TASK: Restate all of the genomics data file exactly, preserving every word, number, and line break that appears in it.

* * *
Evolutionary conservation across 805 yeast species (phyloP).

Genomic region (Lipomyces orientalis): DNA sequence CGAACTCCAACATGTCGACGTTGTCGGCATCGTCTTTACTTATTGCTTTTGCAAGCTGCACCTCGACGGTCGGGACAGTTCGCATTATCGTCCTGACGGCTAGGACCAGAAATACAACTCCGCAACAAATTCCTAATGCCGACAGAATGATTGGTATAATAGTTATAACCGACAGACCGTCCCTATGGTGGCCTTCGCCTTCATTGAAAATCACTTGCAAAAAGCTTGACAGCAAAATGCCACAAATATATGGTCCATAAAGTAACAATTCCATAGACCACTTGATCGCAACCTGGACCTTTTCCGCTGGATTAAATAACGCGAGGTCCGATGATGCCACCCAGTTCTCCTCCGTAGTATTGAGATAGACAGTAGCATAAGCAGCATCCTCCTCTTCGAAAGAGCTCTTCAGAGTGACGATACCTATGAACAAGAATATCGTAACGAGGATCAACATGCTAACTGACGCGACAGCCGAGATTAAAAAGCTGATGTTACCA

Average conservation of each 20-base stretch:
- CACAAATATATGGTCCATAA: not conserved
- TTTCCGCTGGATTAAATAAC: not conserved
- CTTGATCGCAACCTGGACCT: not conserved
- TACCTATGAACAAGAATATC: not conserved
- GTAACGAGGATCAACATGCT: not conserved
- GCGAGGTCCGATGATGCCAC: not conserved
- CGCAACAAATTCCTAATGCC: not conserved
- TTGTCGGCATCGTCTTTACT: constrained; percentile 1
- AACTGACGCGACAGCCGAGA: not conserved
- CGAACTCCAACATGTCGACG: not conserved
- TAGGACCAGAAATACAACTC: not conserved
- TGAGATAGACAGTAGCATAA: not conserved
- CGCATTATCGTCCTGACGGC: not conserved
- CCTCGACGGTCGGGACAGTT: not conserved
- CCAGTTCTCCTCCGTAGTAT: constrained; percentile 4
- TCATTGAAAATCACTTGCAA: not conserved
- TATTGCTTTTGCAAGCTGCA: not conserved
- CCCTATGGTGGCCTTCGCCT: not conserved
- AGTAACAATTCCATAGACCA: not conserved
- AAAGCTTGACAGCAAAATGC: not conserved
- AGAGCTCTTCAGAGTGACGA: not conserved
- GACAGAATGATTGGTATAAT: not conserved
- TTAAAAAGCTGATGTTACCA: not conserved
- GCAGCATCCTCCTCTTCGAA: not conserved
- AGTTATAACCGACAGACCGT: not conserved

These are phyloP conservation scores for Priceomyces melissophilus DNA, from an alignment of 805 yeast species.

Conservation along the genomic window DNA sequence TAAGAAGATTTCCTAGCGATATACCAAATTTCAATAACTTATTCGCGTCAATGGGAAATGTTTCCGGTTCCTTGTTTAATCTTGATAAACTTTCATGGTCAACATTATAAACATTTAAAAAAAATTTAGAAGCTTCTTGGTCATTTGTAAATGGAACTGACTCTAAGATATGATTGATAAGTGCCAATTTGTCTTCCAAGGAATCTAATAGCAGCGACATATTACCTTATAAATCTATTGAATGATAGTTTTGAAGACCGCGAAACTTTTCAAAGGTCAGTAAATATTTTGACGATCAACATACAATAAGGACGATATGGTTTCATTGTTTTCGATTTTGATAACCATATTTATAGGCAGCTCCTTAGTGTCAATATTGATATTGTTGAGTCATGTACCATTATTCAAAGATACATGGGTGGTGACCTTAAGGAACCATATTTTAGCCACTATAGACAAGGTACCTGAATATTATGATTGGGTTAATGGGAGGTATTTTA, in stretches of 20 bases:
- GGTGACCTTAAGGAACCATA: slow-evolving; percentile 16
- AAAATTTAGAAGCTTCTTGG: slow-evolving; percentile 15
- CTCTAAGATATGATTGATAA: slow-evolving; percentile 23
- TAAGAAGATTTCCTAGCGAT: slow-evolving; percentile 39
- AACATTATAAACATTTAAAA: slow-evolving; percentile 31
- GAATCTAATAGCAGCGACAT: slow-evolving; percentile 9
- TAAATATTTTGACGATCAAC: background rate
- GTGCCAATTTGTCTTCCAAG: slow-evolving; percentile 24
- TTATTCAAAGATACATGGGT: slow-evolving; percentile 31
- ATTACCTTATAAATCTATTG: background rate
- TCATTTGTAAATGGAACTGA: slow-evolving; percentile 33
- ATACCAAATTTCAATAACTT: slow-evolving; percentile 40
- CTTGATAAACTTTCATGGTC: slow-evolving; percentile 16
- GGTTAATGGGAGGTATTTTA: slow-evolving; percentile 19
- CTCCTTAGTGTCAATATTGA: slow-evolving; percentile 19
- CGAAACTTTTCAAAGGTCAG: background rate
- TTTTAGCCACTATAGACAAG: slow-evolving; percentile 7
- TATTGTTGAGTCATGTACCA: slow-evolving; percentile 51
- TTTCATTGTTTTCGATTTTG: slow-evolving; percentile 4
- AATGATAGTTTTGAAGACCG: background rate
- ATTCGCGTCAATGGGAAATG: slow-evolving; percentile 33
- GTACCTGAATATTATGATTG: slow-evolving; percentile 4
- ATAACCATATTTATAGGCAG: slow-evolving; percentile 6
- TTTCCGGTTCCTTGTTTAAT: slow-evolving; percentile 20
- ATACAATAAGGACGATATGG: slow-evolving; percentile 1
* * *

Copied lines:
Evolutionary conservation across 805 yeast species (phyloP).

Genomic region (Lipomyces orientalis): DNA sequence CGAACTCCAACATGTCGACGTTGTCGGCATCGTCTTTACTTATTGCTTTTGCAAGCTGCACCTCGACGGTCGGGACAGTTCGCATTATCGTCCTGACGGCTAGGACCAGAAATACAACTCCGCAACAAATTCCTAATGCCGACAGAATGATTGGTATAATAGTTATAACCGACAGACCGTCCCTATGGTGGCCTTCGCCTTCATTGAAAATCACTTGCAAAAAGCTTGACAGCAAAATGCCACAAATATATGGTCCATAAAGTAACAATTCCATAGACCACTTGATCGCAACCTGGACCTTTTCCGCTGGATTAAATAACGCGAGGTCCGATGATGCCACCCAGTTCTCCTCCGTAGTATTGAGATAGACAGTAGCATAAGCAGCATCCTCCTCTTCGAAAGAGCTCTTCAGAGTGACGATACCTATGAACAAGAATATCGTAACGAGGATCAACATGCTAACTGACGCGACAGCCGAGATTAAAAAGCTGATGTTACCA

Average conservation of each 20-base stretch:
- CACAAATATATGGTCCATAA: not conserved
- TTTCCGCTGGATTAAATAAC: not conserved
- CTTGATCGCAACCTGGACCT: not conserved
- TACCTATGAACAAGAATATC: not conserved
- GTAACGAGGATCAACATGCT: not conserved
- GCGAGGTCCGATGATGCCAC: not conserved
- CGCAACAAATTCCTAATGCC: not conserved
- TTGTCGGCATCGTCTTTACT: constrained; percentile 1
- AACTGACGCGACAGCCGAGA: not conserved
- CGAACTCCAACATGTCGACG: not conserved
- TAGGACCAGAAATACAACTC: not conserved
- TGAGATAGACAGTAGCATAA: not conserved
- CGCATTATCGTCCTGACGGC: not conserved
- CCTCGACGGTCGGGACAGTT: not conserved
- CCAGTTCTCCTCCGTAGTAT: constrained; percentile 4
- TCATTGAAAATCACTTGCAA: not conserved
- TATTGCTTTTGCAAGCTGCA: not conserved
- CCCTATGGTGGCCTTCGCCT: not conserved
- AGTAACAATTCCATAGACCA: not conserved
- AAAGCTTGACAGCAAAATGC: not conserved
- AGAGCTCTTCAGAGTGACGA: not conserved
- GACAGAATGATTGGTATAAT: not conserved
- TTAAAAAGCTGATGTTACCA: not conserved
- GCAGCATCCTCCTCTTCGAA: not conserved
- AGTTATAACCGACAGACCGT: not conserved

These are phyloP conservation scores for Priceomyces melissophilus DNA, from an alignment of 805 yeast species.

Conservation along the genomic window DNA sequence TAAGAAGATTTCCTAGCGATATACCAAATTTCAATAACTTATTCGCGTCAATGGGAAATGTTTCCGGTTCCTTGTTTAATCTTGATAAACTTTCATGGTCAACATTATAAACATTTAAAAAAAATTTAGAAGCTTCTTGGTCATTTGTAAATGGAACTGACTCTAAGATATGATTGATAAGTGCCAATTTGTCTTCCAAGGAATCTAATAGCAGCGACATATTACCTTATAAATCTATTGAATGATAGTTTTGAAGACCGCGAAACTTTTCAAAGGTCAGTAAATATTTTGACGATCAACATACAATAAGGACGATATGGTTTCATTGTTTTCGATTTTGATAACCATATTTATAGGCAGCTCCTTAGTGTCAATATTGATATTGTTGAGTCATGTACCATTATTCAAAGATACATGGGTGGTGACCTTAAGGAACCATATTTTAGCCACTATAGACAAGGTACCTGAATATTATGATTGGGTTAATGGGAGGTATTTTA, in stretches of 20 bases:
- GGTGACCTTAAGGAACCATA: slow-evolving; percentile 16
- AAAATTTAGAAGCTTCTTGG: slow-evolving; percentile 15
- CTCTAAGATATGATTGATAA: slow-evolving; percentile 23
- TAAGAAGATTTCCTAGCGAT: slow-evolving; percentile 39
- AACATTATAAACATTTAAAA: slow-evolving; percentile 31
- GAATCTAATAGCAGCGACAT: slow-evolving; percentile 9
- TAAATATTTTGACGATCAAC: background rate
- GTGCCAATTTGTCTTCCAAG: slow-evolving; percentile 24
- TTATTCAAAGATACATGGGT: slow-evolving; percentile 31
- ATTACCTTATAAATCTATTG: background rate
- TCATTTGTAAATGGAACTGA: slow-evolving; percentile 33
- ATACCAAATTTCAATAACTT: slow-evolving; percentile 40
- CTTGATAAACTTTCATGGTC: slow-evolving; percentile 16
- GGTTAATGGGAGGTATTTTA: slow-evolving; percentile 19
- CTCCTTAGTGTCAATATTGA: slow-evolving; percentile 19
- CGAAACTTTTCAAAGGTCAG: background rate
- TTTTAGCCACTATAGACAAG: slow-evolving; percentile 7
- TATTGTTGAGTCATGTACCA: slow-evolving; percentile 51
- TTTCATTGTTTTCGATTTTG: slow-evolving; percentile 4
- AATGATAGTTTTGAAGACCG: background rate
- ATTCGCGTCAATGGGAAATG: slow-evolving; percentile 33
- GTACCTGAATATTATGATTG: slow-evolving; percentile 4
- ATAACCATATTTATAGGCAG: slow-evolving; percentile 6
- TTTCCGGTTCCTTGTTTAAT: slow-evolving; percentile 20
- ATACAATAAGGACGATATGG: slow-evolving; percentile 1